Gordon, who has one year and $14MM left on his contract, and Tucker, who has about $16MM+ left over two years, may be easier for the Rockets to move than Capela, since they’re veterans capable of fitting in anywhere and wouldn’t require a long-term salary commitment. However, Capela’s four years of team control may appeal to a club that’s looking for an answer at center and hoping to avoid overpaying a free agent.

As we wait to see what Morey has up his sleeve, here are a few more minor items from Stein:

  • While the amount of years and money the Lakers were willing to offer Tyronn Lue contributed to negotiations breaking down, a disagreement over his staff was also a factor. According to Stein, general manager Rob Pelinka and advisor Kurt Rambis wanted to be able to select Lue’s assistants.
  • The Timberwolves are taking a similar approach under new head of basketball operations Gersson Rosas, according to Stein, who notes that Rosas brought back Ryan Saunders but dismissed his entire staff. Stein writes that Saunders wanted to hire Sidney Lowe as his lead assistant, but was rebuffed by management.
  • The Grizzlies, the only team still seeking a new head coach, are believed to be considering a new bench model. Memphis wants to have at least one of its assistant coaches hold a dual title that includes some personnel responsibilities, says Stein.

Rockets Notes: Gordon, Lue, MLE, Offseason

A pair of reports on Wednesday indicated that the Rockets are open to the idea of shaking up their roster this summer. ESPN’s Adrian Wojnarowski reported that general manager Daryl Morey is aggressively scouring the market for potential upgrades and is open to trading just about any draft pick or any player not named James Harden, including Chris Paul. Marc Stein of The New York Times followed up on that story by adding that Houston has specifically gauged Clint Capela‘s trade value.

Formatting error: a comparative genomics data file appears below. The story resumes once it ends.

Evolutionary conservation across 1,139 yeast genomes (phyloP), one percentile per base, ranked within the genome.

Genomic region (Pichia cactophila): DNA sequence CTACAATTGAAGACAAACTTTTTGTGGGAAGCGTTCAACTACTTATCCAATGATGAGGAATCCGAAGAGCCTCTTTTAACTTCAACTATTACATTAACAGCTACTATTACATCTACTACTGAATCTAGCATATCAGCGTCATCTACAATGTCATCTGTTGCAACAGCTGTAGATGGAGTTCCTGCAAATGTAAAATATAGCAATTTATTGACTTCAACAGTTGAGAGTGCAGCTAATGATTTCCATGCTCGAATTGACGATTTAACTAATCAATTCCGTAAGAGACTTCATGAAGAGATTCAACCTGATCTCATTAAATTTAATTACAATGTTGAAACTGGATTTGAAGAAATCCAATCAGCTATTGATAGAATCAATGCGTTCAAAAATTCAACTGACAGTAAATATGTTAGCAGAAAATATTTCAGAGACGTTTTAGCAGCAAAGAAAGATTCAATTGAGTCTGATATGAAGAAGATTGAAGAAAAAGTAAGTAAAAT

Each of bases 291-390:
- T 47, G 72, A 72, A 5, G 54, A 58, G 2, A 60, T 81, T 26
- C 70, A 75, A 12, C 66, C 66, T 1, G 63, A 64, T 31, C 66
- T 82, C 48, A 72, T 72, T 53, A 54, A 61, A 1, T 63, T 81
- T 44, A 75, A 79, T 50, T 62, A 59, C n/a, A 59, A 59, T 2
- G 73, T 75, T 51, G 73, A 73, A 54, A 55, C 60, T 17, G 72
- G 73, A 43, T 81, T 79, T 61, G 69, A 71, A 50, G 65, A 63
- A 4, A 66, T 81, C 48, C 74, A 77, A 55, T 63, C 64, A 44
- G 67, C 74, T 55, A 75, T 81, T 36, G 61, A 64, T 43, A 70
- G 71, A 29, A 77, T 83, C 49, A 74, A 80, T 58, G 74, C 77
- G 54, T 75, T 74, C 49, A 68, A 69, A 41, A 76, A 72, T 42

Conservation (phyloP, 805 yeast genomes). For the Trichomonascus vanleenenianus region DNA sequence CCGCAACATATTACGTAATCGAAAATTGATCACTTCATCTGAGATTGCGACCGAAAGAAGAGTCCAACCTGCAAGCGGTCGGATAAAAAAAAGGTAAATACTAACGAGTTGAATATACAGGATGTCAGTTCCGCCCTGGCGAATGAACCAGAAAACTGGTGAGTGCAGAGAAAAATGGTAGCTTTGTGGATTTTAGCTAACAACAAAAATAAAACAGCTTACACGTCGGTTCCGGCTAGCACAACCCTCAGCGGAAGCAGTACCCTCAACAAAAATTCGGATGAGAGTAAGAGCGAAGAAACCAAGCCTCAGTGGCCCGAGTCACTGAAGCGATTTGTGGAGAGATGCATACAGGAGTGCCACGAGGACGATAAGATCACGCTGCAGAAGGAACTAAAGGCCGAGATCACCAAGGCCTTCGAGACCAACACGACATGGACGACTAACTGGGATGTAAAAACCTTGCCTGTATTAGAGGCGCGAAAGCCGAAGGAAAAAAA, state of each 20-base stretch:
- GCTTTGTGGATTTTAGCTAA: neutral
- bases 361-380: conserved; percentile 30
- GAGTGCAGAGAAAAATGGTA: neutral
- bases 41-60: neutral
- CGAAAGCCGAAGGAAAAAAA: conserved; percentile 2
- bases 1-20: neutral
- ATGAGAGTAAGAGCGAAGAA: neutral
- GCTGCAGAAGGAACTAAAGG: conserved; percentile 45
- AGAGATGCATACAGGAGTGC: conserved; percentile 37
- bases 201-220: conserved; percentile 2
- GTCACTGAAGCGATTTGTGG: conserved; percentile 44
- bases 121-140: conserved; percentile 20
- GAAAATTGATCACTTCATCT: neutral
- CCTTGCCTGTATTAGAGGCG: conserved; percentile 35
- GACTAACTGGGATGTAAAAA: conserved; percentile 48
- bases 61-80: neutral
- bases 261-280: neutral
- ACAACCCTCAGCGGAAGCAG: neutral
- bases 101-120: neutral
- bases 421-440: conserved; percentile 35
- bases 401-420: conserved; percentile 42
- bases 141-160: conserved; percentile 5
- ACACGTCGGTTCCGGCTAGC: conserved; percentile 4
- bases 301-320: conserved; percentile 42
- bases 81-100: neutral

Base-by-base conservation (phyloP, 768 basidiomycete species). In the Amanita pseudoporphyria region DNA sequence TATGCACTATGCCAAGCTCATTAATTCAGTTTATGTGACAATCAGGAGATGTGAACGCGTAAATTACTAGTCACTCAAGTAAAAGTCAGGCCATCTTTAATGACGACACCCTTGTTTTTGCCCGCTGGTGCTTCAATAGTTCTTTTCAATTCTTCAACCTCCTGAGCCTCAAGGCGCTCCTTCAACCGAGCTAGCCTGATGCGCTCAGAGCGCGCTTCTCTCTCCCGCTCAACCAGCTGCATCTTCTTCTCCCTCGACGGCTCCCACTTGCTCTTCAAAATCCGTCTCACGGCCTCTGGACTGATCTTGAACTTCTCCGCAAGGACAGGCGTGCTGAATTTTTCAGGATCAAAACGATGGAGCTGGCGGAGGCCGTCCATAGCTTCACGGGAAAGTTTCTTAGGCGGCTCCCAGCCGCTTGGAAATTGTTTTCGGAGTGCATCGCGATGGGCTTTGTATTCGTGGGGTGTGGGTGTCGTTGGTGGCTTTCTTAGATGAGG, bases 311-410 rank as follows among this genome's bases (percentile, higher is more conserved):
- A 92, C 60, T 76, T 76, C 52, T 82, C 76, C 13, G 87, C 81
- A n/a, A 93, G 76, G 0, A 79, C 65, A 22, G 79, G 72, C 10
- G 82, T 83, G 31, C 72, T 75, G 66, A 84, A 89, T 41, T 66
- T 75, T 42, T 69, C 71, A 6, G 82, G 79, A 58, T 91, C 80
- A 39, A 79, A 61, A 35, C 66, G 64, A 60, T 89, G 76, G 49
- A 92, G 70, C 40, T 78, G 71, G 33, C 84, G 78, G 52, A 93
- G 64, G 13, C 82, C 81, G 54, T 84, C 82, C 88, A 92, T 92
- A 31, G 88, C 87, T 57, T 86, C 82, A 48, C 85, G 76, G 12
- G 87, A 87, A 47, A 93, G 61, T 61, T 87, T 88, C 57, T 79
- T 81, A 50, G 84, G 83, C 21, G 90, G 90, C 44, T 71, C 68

Today, Steve Kyler of Basketball Insiders continues to flesh out the story, tweeting that Eric Gordon is also among the players being made available by the Rockets in trade talks. According to Kyler, Houston is looking to “change up the locker room” and may be looking to add a lottery pick. Kyler has heard teams like the Celtics, Hornets, Magic, and Mavericks linked to the Rockets as potential trade partners.

Assuming the Warriors win another title, the Rockets could convince themselves for the second straight year that they were the NBA’s second-best team, and there’s no telling whether Golden State will bring back the same roster next year. That’s an argument in favor of not doing anything too drastic this offseason. Still, Morey has long been one of the NBA’s most aggressive executives when it comes to finding upgrades and avoiding complacency, so if he can find a way to extend the Rockets’ window of contention, the team has to seriously consider it.

Here’s more out of Houston:

  • In his latest mailbag, Jonathan Feigen of The Houston Chronicle takes an extended look at the shakeup on the Rockets’ coaching staff, writing that the changes stemmed from the fact that Morey “decided the Rockets could do better.” Within that same article, Feigen pushes back on a report linking Tyronn Lue to Houston. According to Feigen, the Rockets had interest in Lue last October, but didn’t make him an offer then and haven’t shown any interest in him since the season ended.
  • According to Feigen, the Rockets are preparing as if they’ll have the taxpayer mid-level exception available, rather than the full mid-level exception. Unlike last season, when Houston spread its MLE around among multiple players, the club would rather try to use its 2019/20 MLE on a player who could be considered a “significant addition,” filling out the rest of the roster with minimum-salary players or trade acquisitions, Feigen writes.
  • In case it wasn’t clear from Wednesday’s reports – or from owner Tilman Fertitta‘s previous comments about doing anything possible to improve the team – Feigen cites a source with knowledge of the Rockets’ plans who suggested this week that the club is open to making major changes to upgrade its roster. “‘Run it back’ is not what (the Rockets) do,” that source said.
  • Fertitta reiterated that message this week as well, per Feigen: “Wherever we can improve coaching or players, let’s do it. But let’s not change to change. We have to know we can improve in that position whether it’s a coach, film guy or a trainer.”